US producer prices rose moderately in Apr, but underlying inflation pressures at the factory gate appeared to be picking up.  The Labor Dept said its producer price index (PPI) for final demand increased 0.2% last month after jumping 0.6% in Mar.  In the 12 months thru Apr, the PPI increased 2.2%, matching the Mar rise.  The forecast called for the PPI gaining 0.2% in Apr & increasing 2.3% on a year-on-year basis.  A key gauge of underlying producer price pressures that excludes food, energy & trade services increased 0.4% last month.  That was the largest rise since Jan 2018 after being unchanged in Mar.  The core PPI increased 2.2% in the 12 months thru Apr after rising 2.0% in Mar.  Price pressures have remained moderate despite a strong economy & tightening labor market.  The Federal Reserve's preferred inflation measure, the core personal consumption expenditures (PCE) price index increased 1.6% in the year to Mar, the smallest gain in 14 months, from 1.7% in Feb.  The central bank last week kept interest rates unchanged & signaled little desire to adjust monetary policy anytime soon. Fed Chairman Jerome Powell said inflation had been "somewhat weaker," but believed the softer readings "may wind up being transient."  Last month, wholesale energy prices rose 1.8% after jumping 5.6% in Mar.  Goods prices increased 0.3% last month after surging 1.0% in Mar.  Wholesale food prices fell 0.2% in Apr & core goods prices were unchanged after rising 0.2% in Mar.  The cost of services edged up 0.1 % in Apr after increasing 0.3% in the prior month.  Prices for health-care services increased 0.3% last month.  Those healthcare costs feed into the core PCE price index.

US producer prices rose moderately in April

The number of people who applied for jobless benefits in early May fell slightly to 228K, showing little change in one of the strongest labor markets in decades.  Initial jobless claims fell 2K from a seasonally adjusted 230K in the prior week, the gov said.  The forecast called for new claims to total 218K last week.  The more stable monthly average of new claims rose 7K to 220K.  The 4-week average gives a more accurate read into labor-market conditions than the more volatile weekly number.  The number of people already collecting unemployment benefits, known as continuing claims, increased 12K to 1.68M.  New claims spiked in late Apr after touching a 50-year low 193K earlier in the month, largely because a late Easter holiday distorted attempts to adjust for seasonal variations.  Claims without seasonal adjustment, the actual number of people who filed, indicate that layoffs may have increased in the past month.  Raw claims have been higher in the past 2 weeks compared to a year earlier.  A vibrant labor market is keeping the economy on track to break the record for longest expansion ever in a few months.  The rate of unemployment fell last month to a nearly 50-year low of 3.6% & job openings are back near a record high.  Even after a recent increase in new jobless claims, the pace of layoffs is still near the lowest level since the late 1960s.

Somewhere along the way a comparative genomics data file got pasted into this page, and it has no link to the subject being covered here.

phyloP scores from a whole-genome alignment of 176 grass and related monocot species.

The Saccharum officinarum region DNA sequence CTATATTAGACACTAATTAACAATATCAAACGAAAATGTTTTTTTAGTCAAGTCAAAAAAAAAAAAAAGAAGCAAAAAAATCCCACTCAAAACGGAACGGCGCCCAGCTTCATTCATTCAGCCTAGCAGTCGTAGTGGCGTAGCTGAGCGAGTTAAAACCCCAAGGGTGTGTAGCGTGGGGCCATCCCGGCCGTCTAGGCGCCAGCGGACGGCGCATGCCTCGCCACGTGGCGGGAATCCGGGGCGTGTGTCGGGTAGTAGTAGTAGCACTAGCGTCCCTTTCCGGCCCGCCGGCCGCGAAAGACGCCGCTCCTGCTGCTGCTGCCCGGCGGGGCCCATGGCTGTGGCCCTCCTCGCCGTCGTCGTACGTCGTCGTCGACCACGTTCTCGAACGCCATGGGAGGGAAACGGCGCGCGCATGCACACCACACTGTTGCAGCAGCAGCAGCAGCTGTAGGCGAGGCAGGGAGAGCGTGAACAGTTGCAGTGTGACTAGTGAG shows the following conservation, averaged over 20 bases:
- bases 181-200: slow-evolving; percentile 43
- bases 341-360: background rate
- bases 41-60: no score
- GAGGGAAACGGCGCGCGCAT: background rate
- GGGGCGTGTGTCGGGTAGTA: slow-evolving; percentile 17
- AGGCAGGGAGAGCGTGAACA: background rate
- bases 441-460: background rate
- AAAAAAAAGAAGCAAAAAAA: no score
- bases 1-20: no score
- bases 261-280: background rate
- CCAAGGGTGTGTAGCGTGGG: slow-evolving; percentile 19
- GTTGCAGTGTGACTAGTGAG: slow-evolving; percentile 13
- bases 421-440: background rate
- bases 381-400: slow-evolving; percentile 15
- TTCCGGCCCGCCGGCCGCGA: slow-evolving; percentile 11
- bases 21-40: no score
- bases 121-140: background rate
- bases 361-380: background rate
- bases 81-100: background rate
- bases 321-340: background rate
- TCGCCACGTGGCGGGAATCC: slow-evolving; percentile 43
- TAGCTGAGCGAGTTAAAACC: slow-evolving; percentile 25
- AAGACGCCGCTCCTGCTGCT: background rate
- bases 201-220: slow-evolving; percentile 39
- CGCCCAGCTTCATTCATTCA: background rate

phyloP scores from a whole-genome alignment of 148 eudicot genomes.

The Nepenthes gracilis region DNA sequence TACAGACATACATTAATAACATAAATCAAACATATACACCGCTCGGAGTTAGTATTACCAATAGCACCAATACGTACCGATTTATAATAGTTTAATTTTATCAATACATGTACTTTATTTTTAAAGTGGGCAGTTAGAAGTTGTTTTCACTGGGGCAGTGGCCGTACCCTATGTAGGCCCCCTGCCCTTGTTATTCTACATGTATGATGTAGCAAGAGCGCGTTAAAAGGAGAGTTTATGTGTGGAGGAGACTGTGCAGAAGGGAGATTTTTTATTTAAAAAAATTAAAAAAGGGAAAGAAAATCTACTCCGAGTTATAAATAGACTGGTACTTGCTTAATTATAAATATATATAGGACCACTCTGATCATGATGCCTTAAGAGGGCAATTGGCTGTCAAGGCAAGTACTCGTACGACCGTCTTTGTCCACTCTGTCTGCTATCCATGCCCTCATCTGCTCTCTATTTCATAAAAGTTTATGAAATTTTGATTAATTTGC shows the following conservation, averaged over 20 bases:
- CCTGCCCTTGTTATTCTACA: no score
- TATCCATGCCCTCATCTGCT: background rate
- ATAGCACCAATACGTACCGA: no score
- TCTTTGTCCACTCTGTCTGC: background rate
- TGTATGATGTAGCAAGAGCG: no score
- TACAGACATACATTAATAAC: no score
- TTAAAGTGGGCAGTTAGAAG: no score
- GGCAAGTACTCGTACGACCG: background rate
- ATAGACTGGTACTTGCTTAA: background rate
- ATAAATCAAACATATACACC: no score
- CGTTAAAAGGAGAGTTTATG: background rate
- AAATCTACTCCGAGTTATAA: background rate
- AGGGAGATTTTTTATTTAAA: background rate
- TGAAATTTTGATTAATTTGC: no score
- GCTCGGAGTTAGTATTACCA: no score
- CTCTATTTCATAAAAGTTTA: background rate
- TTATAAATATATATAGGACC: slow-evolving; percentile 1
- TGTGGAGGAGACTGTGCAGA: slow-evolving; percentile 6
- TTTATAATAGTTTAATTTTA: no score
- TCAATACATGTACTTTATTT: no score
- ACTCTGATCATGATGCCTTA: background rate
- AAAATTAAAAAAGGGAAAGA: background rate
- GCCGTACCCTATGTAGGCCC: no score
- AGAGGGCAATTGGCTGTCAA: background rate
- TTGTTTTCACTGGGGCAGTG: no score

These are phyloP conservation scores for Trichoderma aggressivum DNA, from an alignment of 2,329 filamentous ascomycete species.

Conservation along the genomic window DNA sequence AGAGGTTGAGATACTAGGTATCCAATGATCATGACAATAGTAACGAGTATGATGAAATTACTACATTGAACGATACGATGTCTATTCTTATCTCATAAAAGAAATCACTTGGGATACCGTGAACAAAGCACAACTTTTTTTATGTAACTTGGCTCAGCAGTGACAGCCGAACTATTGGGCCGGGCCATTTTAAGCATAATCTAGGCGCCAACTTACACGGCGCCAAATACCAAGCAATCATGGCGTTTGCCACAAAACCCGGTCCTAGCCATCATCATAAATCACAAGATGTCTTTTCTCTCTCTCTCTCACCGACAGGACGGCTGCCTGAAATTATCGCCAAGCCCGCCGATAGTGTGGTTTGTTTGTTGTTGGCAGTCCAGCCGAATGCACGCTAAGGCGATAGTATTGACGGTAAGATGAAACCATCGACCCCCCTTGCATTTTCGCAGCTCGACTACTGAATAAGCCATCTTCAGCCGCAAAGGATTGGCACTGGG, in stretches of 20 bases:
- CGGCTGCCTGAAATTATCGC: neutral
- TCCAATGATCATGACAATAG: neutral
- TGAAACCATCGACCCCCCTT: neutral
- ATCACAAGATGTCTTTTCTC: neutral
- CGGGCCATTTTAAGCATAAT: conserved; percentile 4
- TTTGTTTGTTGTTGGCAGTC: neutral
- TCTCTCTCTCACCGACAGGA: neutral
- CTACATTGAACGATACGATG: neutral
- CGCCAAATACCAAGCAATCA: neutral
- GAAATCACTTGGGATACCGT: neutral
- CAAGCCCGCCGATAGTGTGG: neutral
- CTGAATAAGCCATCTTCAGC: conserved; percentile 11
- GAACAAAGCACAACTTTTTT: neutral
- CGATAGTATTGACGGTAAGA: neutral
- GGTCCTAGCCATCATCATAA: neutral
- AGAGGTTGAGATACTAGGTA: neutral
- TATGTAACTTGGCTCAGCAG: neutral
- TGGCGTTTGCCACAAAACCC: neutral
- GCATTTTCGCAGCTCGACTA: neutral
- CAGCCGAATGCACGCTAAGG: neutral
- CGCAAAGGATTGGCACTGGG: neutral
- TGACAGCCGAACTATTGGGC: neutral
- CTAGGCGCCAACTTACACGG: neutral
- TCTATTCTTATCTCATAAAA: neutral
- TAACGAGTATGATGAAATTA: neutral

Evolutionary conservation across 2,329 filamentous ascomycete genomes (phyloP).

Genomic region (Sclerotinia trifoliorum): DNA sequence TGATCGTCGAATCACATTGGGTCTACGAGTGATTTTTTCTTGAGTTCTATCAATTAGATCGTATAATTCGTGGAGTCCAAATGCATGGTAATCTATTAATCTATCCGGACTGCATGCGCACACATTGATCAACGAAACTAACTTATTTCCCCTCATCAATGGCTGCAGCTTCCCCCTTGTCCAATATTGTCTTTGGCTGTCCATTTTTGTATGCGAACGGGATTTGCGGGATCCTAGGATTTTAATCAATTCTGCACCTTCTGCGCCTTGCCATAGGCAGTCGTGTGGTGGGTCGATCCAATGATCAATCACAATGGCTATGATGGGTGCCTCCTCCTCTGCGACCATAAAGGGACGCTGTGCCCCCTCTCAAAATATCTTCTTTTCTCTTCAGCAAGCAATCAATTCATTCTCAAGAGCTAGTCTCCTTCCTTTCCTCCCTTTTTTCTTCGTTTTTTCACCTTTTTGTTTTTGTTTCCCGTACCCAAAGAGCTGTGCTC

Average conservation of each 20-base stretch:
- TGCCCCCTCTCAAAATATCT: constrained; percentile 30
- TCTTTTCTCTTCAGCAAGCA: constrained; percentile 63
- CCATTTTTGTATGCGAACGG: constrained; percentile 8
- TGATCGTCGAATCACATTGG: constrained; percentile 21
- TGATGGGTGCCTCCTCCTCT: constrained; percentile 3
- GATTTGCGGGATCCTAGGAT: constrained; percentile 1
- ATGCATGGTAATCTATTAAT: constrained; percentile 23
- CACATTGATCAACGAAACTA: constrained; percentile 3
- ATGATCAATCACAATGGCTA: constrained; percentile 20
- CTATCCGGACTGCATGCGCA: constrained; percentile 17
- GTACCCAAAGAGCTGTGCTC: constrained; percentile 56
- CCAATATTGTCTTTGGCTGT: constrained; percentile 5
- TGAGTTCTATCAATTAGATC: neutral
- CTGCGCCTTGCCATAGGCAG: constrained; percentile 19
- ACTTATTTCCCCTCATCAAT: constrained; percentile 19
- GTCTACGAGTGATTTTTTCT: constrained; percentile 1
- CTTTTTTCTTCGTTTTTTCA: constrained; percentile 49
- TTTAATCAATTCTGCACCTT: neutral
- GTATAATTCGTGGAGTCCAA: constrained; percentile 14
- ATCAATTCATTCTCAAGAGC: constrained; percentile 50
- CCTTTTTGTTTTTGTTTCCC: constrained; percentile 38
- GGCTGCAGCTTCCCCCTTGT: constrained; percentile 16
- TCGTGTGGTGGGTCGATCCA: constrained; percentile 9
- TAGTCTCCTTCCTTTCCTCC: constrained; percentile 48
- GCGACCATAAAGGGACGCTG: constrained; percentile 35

Jobless claims dip to 228,000 in early May

US crude-oil prices declined, while global benchmark prices ended a few pennies higher, with escalation in the Sino-American trade spat raising the potential to dent energy demand.  Those concerns have more than offset the price-supportive weekly decline in US crude inventories reported yesterday, though traders continue to keep watch on growing tensions between the US & Iran, which raises the threat of disruptions to Middle East output.  West Texas Intermediate crude for Jun delivery fell 42¢ (0.7%) to settle at $61.70 a barrel after a 1.2% rise a day earlier.  Prices were on track for a weekly loss of 0.4%.  Global benchmark Jul Brent crude added 2 pennies to end at $70.39 a barrel & the contract was headed for a weekly decline of about 0.6%.

U.S. oil prices settle lower as hopes for a U.S.-China trade deal fade

The Dow finished 300 above the early lows.  While the trade talks are going on, chances are the midnight deadline for new tariffs will be delayed.  But the time frame would probably measured in a few days.  Since nobody knows what will happen at the end of trade talks, all investors can do watch developments.  A slightly encouraging sign is that safe haven gold & Treasuries traded a little lower in the PM.  But these times remain very tense.

Dow Jones Industrials

No comments: